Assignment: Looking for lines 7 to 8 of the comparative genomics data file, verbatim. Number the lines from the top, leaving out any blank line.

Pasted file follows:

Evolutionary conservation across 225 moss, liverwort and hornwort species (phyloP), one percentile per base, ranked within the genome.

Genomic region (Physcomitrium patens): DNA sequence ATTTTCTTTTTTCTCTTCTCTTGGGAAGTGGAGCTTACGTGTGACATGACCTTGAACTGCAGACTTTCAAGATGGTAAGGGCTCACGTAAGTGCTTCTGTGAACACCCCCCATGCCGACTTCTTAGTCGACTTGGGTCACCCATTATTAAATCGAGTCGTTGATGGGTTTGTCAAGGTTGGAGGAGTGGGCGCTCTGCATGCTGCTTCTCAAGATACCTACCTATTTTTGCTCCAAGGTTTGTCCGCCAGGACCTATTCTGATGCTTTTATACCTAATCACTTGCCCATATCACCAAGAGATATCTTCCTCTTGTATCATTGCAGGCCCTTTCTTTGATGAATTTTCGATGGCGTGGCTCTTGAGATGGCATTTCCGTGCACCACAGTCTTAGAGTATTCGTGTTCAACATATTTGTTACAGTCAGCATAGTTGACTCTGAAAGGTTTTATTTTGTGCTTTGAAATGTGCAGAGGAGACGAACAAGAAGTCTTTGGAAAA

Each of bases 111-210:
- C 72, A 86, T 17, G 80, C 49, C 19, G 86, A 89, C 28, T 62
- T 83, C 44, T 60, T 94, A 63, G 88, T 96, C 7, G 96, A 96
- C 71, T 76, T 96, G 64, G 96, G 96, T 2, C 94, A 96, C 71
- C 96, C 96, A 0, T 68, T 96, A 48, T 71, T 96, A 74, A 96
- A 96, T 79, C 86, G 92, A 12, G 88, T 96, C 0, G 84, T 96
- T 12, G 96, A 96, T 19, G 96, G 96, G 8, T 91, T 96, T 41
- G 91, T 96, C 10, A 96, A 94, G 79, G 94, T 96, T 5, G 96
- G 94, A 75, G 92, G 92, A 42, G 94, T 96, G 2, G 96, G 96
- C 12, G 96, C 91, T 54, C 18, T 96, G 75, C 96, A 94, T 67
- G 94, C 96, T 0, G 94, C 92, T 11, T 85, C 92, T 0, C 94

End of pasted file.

- C 96, C 96, A 0, T 68, T 96, A 48, T 71, T 96, A 74, A 96
- A 96, T 79, C 86, G 92, A 12, G 88, T 96, C 0, G 84, T 96